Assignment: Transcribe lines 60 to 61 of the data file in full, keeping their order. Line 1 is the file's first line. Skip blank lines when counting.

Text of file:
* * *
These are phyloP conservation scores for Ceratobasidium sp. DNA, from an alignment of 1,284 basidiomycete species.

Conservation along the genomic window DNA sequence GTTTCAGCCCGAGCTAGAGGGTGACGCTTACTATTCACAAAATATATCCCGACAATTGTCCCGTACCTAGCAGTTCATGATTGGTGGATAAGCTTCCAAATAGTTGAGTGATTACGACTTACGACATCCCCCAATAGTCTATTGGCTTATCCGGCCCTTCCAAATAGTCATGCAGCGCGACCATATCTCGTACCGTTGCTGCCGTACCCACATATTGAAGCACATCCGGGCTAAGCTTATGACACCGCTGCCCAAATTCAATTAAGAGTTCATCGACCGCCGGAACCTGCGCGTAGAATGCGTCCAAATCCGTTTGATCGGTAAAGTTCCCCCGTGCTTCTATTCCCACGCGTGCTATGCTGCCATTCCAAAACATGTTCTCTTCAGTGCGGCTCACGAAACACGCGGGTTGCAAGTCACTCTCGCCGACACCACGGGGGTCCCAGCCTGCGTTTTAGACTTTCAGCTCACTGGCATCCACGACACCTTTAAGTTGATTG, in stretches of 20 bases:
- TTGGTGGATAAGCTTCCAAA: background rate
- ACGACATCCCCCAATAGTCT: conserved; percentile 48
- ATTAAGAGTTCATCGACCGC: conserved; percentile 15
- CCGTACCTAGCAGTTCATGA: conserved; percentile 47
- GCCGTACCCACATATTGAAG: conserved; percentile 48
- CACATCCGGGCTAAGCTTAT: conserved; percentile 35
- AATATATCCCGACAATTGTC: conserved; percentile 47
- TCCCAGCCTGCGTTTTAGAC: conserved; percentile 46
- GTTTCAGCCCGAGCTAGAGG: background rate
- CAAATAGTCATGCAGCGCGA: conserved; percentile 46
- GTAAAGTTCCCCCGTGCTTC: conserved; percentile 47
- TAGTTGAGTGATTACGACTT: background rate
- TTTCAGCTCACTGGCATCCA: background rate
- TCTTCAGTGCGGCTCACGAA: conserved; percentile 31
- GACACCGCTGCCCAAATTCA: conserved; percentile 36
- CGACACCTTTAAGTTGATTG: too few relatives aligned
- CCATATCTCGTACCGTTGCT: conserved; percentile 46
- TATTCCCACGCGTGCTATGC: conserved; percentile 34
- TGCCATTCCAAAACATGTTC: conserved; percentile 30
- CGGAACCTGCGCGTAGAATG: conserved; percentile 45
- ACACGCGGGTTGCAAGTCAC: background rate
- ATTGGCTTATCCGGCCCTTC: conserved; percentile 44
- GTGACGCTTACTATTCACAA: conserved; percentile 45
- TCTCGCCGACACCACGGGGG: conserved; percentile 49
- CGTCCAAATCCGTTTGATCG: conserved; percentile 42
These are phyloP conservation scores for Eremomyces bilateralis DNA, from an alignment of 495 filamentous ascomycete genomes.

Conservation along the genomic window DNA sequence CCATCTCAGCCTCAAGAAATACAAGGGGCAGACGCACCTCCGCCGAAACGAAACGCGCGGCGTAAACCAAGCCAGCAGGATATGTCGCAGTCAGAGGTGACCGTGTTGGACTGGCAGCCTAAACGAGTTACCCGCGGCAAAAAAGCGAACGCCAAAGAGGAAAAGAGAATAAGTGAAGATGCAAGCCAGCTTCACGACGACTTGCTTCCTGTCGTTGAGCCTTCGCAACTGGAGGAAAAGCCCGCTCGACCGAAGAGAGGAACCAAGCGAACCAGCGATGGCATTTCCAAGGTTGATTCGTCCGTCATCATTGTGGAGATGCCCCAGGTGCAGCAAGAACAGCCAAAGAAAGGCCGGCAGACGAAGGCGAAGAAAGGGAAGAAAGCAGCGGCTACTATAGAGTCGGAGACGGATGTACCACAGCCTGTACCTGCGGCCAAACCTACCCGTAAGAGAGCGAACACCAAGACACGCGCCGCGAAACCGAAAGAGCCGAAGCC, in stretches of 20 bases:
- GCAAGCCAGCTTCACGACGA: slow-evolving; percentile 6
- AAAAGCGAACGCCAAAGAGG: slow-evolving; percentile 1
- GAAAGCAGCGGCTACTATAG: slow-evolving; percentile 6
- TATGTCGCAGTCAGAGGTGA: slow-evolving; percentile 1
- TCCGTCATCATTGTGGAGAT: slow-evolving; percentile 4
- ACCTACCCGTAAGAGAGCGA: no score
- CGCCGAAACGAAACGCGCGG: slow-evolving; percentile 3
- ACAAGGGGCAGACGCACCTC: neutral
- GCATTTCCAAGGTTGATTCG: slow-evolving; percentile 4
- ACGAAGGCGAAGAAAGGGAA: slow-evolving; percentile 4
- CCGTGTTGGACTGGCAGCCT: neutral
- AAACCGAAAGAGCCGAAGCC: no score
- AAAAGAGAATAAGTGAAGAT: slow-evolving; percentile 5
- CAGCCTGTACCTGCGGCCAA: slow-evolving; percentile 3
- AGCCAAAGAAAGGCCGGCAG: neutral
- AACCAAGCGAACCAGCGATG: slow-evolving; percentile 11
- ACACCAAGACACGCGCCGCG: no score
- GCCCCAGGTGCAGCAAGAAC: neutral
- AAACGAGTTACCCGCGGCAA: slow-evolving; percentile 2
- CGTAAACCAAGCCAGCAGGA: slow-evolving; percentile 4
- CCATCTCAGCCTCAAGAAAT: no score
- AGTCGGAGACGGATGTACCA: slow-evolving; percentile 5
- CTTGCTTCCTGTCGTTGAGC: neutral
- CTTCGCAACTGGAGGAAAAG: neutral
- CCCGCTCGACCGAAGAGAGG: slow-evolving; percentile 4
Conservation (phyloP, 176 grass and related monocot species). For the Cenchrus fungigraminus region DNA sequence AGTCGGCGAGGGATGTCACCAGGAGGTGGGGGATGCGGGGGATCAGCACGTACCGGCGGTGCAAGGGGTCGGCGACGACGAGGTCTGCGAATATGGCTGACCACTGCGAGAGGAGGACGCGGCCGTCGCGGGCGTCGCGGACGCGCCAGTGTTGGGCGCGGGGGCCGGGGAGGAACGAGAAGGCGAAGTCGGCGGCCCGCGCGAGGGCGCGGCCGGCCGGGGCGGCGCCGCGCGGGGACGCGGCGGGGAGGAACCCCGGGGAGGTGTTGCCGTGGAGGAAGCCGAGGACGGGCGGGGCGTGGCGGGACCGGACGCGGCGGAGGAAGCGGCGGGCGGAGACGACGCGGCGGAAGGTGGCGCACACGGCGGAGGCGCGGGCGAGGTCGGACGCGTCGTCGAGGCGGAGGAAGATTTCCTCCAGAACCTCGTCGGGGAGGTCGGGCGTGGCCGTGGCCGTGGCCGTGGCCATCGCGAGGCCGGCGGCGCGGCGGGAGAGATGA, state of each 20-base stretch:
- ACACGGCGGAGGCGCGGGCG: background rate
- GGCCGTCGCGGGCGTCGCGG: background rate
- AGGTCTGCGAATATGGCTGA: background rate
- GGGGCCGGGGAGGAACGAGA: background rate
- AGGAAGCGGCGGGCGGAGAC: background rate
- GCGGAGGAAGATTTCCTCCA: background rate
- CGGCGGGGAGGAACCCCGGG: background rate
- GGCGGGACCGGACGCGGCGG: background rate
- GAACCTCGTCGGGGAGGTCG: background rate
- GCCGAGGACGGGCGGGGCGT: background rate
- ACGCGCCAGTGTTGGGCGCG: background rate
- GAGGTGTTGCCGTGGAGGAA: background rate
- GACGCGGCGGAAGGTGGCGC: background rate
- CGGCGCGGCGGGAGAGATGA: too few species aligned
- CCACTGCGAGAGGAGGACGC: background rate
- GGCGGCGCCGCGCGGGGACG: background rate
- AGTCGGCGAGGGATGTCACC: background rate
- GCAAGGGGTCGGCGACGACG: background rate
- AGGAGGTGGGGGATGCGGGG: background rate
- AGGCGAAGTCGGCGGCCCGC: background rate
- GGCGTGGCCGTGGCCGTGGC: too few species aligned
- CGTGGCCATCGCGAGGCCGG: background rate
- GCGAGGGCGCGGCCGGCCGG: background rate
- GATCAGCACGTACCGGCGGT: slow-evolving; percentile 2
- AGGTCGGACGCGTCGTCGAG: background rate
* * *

- AGGAAGCGGCGGGCGGAGAC: background rate
- GCGGAGGAAGATTTCCTCCA: background rate